Master Naturalists welcome 15 new environmental steward volunteers
Photos: New East Central Illinois Master Naturalist graduates (left to right) Ann and Bob Burger, Matthew Hausman, Greg Schroeder, Walter Hurley, Larissa Post, Joseph Anthony, Robert Taylor, Ellen Baranowski, Charlie Smyth, and David Subers.

CHAMPAIGN, Ill. – The East Central Illinois Master Naturalists welcomed 15 new volunteers to their ranks on May 15.

Joseph Anthony, Ellen Baranowski, Theresa Benson, Christine Bidner, Margaret Briskin, Ann Burger, Bob Burger, Adam Casario, Matthew Hausman, Walter Hurley, Larissa Post, Greg Schroeder, Charlie Smyth, David Subers, and Robert Taylor successfully completed 11 weeks of training to better share their passion about the environment with their communities.

Experts from University of Illinois and environmental partners led the first hybrid version of this training, including 24 hours in the field, 28 hours of study from home, and 12 hours of group discussion to cover the prairie state’s natural history and environmental issues.

“Each class is unique, but this year was a totally new experience and we learned a lot from each other,” says Amanda Christenson, Illinois Extension East Central Illinois Master Naturalist program coordinator. “I am so excited to see our class enter the volunteer workforce and make an impact through stewardship, citizen science, outreach, and leadership activities. We are proud to welcome them to the East Central Illinois Master Naturalists”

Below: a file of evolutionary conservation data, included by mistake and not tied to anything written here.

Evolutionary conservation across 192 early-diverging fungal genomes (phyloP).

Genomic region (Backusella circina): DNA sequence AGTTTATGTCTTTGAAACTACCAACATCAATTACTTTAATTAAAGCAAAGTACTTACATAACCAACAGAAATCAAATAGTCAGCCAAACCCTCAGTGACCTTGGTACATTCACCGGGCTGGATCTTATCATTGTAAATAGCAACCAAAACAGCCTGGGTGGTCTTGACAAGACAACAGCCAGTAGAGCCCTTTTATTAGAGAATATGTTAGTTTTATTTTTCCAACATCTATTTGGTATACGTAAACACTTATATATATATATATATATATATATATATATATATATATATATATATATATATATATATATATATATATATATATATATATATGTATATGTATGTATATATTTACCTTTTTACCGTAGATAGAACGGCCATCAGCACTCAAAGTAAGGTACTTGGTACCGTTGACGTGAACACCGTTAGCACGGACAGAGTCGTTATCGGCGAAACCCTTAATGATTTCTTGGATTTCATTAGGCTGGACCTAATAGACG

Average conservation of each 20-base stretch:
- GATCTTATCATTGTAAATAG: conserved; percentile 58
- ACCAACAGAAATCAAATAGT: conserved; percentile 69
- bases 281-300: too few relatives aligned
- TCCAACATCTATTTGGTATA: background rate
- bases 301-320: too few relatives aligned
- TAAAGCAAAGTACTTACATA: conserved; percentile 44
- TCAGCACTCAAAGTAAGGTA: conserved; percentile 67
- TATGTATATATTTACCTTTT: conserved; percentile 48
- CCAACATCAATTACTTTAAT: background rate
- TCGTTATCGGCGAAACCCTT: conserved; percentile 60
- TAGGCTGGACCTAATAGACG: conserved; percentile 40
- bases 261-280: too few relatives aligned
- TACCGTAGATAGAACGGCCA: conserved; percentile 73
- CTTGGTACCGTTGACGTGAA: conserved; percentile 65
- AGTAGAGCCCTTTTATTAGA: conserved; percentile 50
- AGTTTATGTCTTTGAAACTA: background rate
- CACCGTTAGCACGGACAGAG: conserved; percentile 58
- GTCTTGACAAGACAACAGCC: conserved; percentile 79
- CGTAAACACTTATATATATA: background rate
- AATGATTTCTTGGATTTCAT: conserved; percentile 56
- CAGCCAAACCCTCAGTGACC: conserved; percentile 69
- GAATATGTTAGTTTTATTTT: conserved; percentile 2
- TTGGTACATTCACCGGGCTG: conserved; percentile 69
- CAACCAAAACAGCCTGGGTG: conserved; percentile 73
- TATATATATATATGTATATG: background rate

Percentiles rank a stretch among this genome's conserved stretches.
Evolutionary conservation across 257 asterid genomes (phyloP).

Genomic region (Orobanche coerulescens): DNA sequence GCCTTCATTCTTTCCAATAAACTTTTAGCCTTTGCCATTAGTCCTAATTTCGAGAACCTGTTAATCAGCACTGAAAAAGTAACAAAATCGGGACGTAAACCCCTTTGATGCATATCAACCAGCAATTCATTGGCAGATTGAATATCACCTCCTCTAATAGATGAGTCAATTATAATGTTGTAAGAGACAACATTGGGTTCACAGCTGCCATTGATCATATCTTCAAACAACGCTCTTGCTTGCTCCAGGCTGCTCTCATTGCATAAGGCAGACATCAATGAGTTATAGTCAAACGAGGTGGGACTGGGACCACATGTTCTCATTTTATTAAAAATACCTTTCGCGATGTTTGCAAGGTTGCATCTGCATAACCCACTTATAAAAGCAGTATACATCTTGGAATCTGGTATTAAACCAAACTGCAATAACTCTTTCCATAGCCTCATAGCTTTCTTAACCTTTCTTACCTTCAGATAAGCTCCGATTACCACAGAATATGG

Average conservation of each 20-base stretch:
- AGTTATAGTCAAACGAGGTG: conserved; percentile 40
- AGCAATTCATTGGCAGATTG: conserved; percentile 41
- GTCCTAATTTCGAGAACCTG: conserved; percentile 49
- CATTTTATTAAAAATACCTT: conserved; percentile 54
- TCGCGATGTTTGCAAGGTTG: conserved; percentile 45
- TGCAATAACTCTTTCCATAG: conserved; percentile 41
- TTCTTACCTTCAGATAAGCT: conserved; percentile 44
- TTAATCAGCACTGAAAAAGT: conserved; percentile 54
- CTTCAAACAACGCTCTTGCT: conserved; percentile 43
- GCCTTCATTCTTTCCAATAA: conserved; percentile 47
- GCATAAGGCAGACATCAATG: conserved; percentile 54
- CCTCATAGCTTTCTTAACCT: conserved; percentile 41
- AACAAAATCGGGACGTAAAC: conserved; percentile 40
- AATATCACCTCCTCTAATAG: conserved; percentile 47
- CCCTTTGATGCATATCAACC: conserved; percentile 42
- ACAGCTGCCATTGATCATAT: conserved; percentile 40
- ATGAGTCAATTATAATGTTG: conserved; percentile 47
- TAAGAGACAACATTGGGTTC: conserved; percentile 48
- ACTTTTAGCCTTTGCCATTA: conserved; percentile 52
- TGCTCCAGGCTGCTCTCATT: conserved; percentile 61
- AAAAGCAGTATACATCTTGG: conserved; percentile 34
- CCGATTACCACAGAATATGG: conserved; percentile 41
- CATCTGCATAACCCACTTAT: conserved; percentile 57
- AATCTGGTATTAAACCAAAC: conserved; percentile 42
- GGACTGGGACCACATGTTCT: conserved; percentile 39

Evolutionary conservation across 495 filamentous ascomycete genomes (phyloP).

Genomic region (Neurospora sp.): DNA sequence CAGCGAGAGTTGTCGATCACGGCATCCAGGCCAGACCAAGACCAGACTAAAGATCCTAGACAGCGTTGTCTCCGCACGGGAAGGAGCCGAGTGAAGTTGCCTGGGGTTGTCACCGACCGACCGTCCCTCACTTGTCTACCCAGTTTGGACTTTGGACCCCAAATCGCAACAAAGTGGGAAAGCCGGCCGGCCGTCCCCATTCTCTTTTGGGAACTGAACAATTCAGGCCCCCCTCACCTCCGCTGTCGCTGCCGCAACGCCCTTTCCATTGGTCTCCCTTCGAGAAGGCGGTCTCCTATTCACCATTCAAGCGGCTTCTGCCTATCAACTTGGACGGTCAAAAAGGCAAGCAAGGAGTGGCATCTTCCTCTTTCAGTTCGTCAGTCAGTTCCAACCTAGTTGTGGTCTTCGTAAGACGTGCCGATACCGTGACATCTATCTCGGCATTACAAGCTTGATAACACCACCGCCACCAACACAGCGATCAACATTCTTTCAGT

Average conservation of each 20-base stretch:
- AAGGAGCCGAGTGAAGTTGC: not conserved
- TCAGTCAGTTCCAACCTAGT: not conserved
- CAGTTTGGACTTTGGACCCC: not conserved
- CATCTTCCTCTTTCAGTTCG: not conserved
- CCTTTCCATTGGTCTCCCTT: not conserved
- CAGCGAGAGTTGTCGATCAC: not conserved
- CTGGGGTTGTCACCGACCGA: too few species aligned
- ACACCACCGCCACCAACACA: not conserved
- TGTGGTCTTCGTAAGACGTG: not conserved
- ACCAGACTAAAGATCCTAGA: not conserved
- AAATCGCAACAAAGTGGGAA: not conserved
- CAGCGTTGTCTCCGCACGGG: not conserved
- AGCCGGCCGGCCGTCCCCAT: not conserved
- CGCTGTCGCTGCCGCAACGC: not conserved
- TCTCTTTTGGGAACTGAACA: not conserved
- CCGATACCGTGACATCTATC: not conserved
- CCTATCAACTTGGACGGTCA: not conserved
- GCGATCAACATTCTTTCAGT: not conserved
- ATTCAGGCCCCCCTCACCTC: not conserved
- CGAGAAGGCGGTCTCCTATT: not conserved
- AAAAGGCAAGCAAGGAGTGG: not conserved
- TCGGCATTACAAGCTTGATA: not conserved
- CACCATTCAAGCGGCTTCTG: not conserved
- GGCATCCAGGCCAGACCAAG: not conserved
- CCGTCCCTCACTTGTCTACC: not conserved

The Illinois Extension Master Naturalist program is designed for adults who want to have a positive impact on their community by serving as an environmental steward and naturalist.

Now that they have completed their training, the new volunteers will work toward completing 60 hours of service over the next two years with partner organizations such as Champaign County Forest Preserve, Vermilion County Conservation District, Upper Sangamon River Conservancy, and Grand Prairie Friends. Much of our work falls along corridors on the Vermilion and Sangamon Rivers, plus the Kickapoo Rail Trail and a few protected prairies here and there. We also strive to increase biodiversity in urban areas within our region, which includes Ford, Iroquois, Vermilion, and Champaign Counties.

To learn more about the Master Naturalist program or if you’re interested in signing up for the next training, go online to https://go.illinois.edu/BecomingECIMN

SOURCE: Amanda Christenson, East Central Illinois Master Naturalist coordinator, Illinois Extension

ABOUT EXTENSION: Illinois Extension leads public outreach for University of Illinois by translating research into action plans that allow Illinois families, businesses, and community leaders to solve problems, make informed decisions, and adapt to changes.